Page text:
Role of history in shaping India’s economic development

  • Blog Post Date 24 February, 2022
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Lakshmi Iyer

University of Notre Dame


As India is now completing 75 years of Independence, two big questions loom over the conversation around India’s economic development: How successful was the Indian economy before and during colonial rule, as compared to the postcolonial period? What is the role of history – historical events, actors, and institutions – in shaping India’s development trajectory? This is the focus of the sixth edition of I4I Conversations, with Bishnupriya Gupta and Lakshmi Iyer.

Gupta and Iyer deliberate on how applying a historical lens may change our conclusions about India’s progress –particularly how demand-side estimates of GDP (gross domestic product) per capita date the beginning of India’s economic decline to a century before British colonial rule. Gupta also discusses the misperception that Indian industrialisation was stifled during colonial rule, how we should evaluate 20th century economic progress in light of the historical evidence, and the long-run effects of historical land-tenure institutions and education policies. Gupta then highlights new areas of research in India’s economic history, including the availability of detailed migration records of indentured workers, and the historical roots of India’s low female labour force participation.


Absolute and relative decline in Indian per capital GDP: The Great Divergence (graph referred to at the 02:26 mark)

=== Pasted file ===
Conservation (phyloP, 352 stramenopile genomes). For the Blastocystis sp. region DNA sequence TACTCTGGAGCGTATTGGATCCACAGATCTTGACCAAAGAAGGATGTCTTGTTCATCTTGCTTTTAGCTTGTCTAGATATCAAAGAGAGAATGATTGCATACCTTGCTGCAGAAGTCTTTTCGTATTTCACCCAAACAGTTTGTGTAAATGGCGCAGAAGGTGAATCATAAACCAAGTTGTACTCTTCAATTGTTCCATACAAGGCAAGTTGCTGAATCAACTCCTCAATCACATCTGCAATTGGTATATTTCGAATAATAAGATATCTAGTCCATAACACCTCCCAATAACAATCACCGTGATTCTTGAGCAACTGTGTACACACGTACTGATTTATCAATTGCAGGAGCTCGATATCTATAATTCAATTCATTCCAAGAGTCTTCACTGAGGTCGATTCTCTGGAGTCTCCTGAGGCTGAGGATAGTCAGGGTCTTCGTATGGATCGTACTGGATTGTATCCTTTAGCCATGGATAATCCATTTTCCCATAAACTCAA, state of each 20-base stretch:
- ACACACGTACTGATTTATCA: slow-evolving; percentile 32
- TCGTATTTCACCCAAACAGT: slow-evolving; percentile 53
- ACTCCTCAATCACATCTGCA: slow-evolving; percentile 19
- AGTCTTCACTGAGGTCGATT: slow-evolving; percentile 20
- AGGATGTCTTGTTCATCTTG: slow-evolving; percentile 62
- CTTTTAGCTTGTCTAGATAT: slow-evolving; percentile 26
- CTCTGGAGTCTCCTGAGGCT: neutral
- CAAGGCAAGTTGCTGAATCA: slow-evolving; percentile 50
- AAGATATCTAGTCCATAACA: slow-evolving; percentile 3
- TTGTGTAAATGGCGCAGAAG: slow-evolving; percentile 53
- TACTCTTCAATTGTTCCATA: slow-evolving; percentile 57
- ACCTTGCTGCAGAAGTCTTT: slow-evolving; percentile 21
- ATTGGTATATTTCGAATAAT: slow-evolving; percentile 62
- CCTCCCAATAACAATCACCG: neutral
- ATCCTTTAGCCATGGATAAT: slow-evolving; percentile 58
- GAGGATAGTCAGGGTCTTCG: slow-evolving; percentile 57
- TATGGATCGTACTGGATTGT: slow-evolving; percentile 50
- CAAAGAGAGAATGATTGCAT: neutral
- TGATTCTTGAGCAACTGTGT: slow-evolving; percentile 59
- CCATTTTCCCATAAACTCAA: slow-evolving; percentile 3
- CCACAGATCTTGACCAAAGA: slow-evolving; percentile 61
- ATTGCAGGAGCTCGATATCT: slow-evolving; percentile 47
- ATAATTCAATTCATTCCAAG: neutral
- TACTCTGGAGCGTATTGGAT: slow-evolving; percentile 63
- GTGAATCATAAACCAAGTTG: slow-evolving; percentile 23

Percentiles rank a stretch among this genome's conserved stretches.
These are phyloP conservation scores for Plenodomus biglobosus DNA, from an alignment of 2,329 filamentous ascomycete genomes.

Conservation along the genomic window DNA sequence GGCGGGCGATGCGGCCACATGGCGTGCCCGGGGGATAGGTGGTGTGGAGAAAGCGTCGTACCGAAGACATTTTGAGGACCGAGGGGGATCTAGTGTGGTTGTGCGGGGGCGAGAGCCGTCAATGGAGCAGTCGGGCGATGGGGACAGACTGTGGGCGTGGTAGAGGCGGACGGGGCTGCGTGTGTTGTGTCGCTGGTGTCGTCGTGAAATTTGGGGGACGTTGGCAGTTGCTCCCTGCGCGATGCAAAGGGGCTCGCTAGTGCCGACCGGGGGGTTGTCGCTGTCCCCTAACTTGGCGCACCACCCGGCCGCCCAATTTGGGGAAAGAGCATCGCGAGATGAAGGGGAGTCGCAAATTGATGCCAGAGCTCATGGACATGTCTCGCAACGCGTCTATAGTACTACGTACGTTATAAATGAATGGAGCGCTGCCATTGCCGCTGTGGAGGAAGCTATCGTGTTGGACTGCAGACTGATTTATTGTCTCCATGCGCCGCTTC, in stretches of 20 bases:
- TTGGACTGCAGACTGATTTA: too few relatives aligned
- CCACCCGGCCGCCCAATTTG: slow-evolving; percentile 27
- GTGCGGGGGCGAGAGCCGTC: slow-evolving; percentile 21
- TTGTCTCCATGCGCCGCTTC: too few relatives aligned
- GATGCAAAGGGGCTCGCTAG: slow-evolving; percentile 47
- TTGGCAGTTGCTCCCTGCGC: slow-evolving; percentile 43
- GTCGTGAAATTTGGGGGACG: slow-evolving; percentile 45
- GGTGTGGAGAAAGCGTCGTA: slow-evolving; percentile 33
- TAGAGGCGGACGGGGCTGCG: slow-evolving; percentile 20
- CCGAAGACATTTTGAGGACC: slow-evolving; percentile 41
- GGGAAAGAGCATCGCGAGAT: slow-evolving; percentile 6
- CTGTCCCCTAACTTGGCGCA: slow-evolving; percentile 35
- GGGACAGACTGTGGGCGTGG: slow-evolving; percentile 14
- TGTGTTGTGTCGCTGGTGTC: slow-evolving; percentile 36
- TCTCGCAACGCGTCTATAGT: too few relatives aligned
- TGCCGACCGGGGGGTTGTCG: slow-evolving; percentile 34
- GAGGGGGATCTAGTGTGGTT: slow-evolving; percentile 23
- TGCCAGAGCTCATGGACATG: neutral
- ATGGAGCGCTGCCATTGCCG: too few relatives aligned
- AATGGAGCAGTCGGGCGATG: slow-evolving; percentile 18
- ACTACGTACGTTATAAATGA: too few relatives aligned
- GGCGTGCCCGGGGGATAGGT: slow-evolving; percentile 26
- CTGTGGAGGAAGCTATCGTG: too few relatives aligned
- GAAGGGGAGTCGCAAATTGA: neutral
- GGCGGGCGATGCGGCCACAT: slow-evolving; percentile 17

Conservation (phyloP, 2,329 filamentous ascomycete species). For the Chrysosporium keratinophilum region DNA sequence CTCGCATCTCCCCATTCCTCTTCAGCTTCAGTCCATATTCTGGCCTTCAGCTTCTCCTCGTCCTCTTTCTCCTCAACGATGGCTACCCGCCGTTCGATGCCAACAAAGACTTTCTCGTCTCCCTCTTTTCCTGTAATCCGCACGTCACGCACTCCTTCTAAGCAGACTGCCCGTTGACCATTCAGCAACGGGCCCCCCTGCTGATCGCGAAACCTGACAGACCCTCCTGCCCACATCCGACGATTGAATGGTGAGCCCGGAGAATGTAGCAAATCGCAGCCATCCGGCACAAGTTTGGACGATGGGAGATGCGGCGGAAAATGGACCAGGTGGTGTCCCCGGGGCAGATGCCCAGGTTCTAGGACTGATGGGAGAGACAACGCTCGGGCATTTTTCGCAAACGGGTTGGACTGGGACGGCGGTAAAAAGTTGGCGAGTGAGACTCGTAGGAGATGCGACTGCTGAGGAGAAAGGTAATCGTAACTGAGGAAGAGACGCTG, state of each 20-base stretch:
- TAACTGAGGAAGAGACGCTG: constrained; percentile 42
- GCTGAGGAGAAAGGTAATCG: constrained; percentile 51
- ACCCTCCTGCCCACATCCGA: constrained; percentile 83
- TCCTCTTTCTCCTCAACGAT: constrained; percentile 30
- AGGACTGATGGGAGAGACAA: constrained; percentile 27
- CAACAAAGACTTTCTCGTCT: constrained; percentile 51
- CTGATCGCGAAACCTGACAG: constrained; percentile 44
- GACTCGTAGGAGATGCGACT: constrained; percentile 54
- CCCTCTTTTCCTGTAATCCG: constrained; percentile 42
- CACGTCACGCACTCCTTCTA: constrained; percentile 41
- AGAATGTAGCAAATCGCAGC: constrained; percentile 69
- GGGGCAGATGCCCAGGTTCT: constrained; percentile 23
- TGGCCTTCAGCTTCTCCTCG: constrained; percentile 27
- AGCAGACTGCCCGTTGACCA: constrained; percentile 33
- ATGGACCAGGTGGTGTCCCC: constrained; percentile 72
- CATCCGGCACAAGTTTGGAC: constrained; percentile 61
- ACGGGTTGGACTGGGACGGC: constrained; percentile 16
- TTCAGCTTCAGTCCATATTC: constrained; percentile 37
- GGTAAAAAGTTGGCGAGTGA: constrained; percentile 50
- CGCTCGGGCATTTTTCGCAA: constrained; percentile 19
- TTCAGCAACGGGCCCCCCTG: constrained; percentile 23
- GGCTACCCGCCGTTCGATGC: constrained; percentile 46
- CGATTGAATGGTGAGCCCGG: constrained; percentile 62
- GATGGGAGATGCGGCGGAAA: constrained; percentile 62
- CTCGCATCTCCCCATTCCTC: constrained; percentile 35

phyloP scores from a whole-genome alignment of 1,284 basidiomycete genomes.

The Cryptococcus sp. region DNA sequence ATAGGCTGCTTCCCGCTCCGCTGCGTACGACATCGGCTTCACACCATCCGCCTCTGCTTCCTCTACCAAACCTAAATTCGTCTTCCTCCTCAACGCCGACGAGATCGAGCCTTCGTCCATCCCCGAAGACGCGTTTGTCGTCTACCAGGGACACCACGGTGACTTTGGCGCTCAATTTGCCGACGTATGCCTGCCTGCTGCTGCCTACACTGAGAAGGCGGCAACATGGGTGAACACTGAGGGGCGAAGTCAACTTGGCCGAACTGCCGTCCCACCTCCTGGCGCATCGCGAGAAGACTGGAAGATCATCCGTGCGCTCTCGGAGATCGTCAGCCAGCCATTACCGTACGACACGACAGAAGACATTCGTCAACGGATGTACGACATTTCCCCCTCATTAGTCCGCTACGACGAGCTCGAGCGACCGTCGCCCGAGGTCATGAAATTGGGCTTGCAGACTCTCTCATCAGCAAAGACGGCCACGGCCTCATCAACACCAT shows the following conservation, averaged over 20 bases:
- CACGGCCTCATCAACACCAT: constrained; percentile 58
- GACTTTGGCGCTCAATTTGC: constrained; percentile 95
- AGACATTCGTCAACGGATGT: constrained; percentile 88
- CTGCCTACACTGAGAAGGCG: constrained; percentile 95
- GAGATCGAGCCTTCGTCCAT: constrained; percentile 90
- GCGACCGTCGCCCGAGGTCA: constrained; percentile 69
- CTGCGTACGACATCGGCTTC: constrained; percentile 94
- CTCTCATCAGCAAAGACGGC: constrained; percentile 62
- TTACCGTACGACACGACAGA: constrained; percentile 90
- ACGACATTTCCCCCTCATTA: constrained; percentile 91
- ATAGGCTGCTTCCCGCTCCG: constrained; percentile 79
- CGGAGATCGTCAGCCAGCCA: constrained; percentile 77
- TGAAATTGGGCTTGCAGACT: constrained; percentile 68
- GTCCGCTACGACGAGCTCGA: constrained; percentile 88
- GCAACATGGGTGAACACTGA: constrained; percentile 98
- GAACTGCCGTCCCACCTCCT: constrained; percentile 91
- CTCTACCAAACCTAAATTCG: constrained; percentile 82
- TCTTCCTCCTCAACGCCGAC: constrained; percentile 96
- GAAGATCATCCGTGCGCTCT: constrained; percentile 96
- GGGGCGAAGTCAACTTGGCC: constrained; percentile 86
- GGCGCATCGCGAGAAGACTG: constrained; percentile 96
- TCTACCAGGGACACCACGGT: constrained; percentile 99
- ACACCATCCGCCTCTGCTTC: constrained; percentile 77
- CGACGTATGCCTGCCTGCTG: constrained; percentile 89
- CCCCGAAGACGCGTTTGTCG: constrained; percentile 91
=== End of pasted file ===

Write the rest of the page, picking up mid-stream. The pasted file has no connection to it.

Source: Stephen Broadberry, Johann Custodis and Bishnupriya Gupta (2015), "India and the great divergence: An Anglo-Indian comparison of GDP per capita, 1600–1871", Explorations in Economic History, 55: 58-75.

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1 Comment:

By: Whatever

From the very beginning, it just seemed like a UK professor trying to defend colonisation by whatever means possible. It's evident from the way the guest is trying to navigate subtly through the dense forests of the data and mine some consolatory silver from it to impress her white bosses. Unfortunately, it cannot change the history of repeated famines in the British rule. She says industries weren't a big part of the economy. What is she expecting people in 19th century to be working in except agriculture and small scale industries? Are there hotels, spas, movie theatres or IT hubs present to feed the people? The podcast reeks of the colonial mentality that it apparently tries to dissect and reconstruct.

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